The internal standard (MMA-D3) was prepared by diluting the stock solution (100 μg/mL) to 50 ng/mL in methanol and stored at -20°C. Two stock solutions of MMA were prepared gravimetrically in methanol (1 mg/mL) and were used to prepare calibrators and quality control materials. MMA obtained from Sigma-Aldrich was used for calibrators while MMA from Cerilliant was used for quality controls, recovery and imprecision studies.

Calibrators and quality controls were prepared by spiking MMA into the stripped human serum. Prior to the addition of MMA the stripped human serum was tested to ensure that the concentration of endogenous MMA was below the lower limit of quantitation (LLOQ) of the assay. Briefly, the stripped human serum was spiked to obtain a concentration of 1000 nMol/L of MMA and then further diluted to obtain a six point calibration curve (500, 250, 125, 62.5, and 50 nMol/L). The three levels of controls were prepared by spiking MMA into the stripped human serum to yield concentrations of 800, 400, 100, and 30 nMol/L. Calibrators and controls were aliquotted and stored at -80°C.

Sample preparation

Samples were prepared by protein precipitation using methanol. Calibrators, controls or patient specimen (100 μL) were aliquotted into 1.5 mL micro centrifuge tubes followed by the addition of 200 μL of methanol containing MMA-D3 (50 ng/mL). Subsequently, samples were vortexed mixed for five seconds and incubated on ice for five minutes. The samples were then centrifuged at 13,000 RPM for ten minutes. The supernatant (150 μL) was transferred into auto sampler vials containing inserts and 60 μL was injected into the system for analysis by TFLC-MS/MS.

Method validation

The method was validated per U.S. Food and Drug Administration (FDA) [17], Clinical Laboratory Standards Institute (CLSI) [18] and Clinical Laboratory Improvement Amendments (CLIA) guidelines. The assay is fully validated for imprecision, accuracy, linearity, recovery, and carryover, specificity and matrix effects.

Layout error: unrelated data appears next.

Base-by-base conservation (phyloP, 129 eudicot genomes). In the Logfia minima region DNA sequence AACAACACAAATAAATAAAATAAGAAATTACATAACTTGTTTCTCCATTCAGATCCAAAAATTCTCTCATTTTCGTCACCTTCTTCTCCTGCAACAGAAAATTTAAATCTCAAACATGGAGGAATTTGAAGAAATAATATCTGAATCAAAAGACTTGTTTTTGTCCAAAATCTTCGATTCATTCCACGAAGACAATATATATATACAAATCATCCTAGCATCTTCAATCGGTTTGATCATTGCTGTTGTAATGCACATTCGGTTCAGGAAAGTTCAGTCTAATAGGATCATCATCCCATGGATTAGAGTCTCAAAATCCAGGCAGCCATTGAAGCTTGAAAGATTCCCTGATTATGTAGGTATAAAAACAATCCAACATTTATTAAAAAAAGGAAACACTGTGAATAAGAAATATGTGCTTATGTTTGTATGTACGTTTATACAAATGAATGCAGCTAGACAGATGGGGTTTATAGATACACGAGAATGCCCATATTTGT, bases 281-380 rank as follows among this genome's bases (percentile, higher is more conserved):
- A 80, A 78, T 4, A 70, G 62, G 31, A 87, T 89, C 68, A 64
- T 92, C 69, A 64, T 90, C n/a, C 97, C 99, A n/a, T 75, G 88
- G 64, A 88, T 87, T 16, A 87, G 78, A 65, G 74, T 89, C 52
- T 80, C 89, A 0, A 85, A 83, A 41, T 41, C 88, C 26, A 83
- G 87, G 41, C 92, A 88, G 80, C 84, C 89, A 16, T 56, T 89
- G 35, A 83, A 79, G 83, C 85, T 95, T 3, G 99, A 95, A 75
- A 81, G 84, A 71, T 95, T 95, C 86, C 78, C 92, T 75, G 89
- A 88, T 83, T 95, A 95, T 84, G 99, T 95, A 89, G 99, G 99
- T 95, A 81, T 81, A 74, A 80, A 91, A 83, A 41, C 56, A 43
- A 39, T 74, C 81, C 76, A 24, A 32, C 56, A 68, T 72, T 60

The assay was validated for its ability to selectively detect MMA over SA, a compound which is found in patient samples at elevated concentrations and is difficult to separate chromatographically and is known to interfere with MMA in several assays. The specificity was tested by spiking both MMA and SA into stripped human serum and extracting the samples following the protocol described above. The chromatograms of both analytes were identified based on the SRM responses and retention times (Figure 1).


The linearity of this method was evaluated by using calibration curves as described in section 2.3. The calibration curves were generated by plotting the peak area ratios of MMA to the internal standard, MMA-D3. Weighted linear regression models with weights inversely proportional to the X values were used. The LLOQ was defined as the lowest concentration of analyte where the coefficient of variation (CV) was below 20%, per FDA guidelines [17]. In addition, the signalto- noise ratio (S/N) of analyte at the LLOQs exceeded the minimum requirement [18].

Accuracy and precision

Accuracy of the assay was assessed in two ways. The first way was by performing a recovery experiment, and additionally by comparing the results of 63 residual patient samples that were analyzed at a CLIA certified national reference laboratory using LC-MS/MS. Stripped human serum was spiked with MMA at three different concentrations spanning the analytical measurement range (AMR). Each level was then extracted in triplicate and the accuracy was calculated by determining the percent recovery. The correlation study was performed by extracting each patient sample as described above and comparing the results to the result obtained from the national reference laboratory and plotting the data using linear regression analysis.

A within-day imprecision study was conducted using stripped human serum spiked with MMA at concentrations of 30, 100, 400 and 800 nMol/L. For each level, ten separate extractions were prepared and analyzed in one day and the data was evaluated. Between-day imprecision was evaluated by extracting these same samples over 20 days in triplicate. The mean and standard deviation were determined over the validation period and the imprecision was calculated. The CV for the between-day imprecision should not be greater than 15% [17].

Matrix interference and ion suppression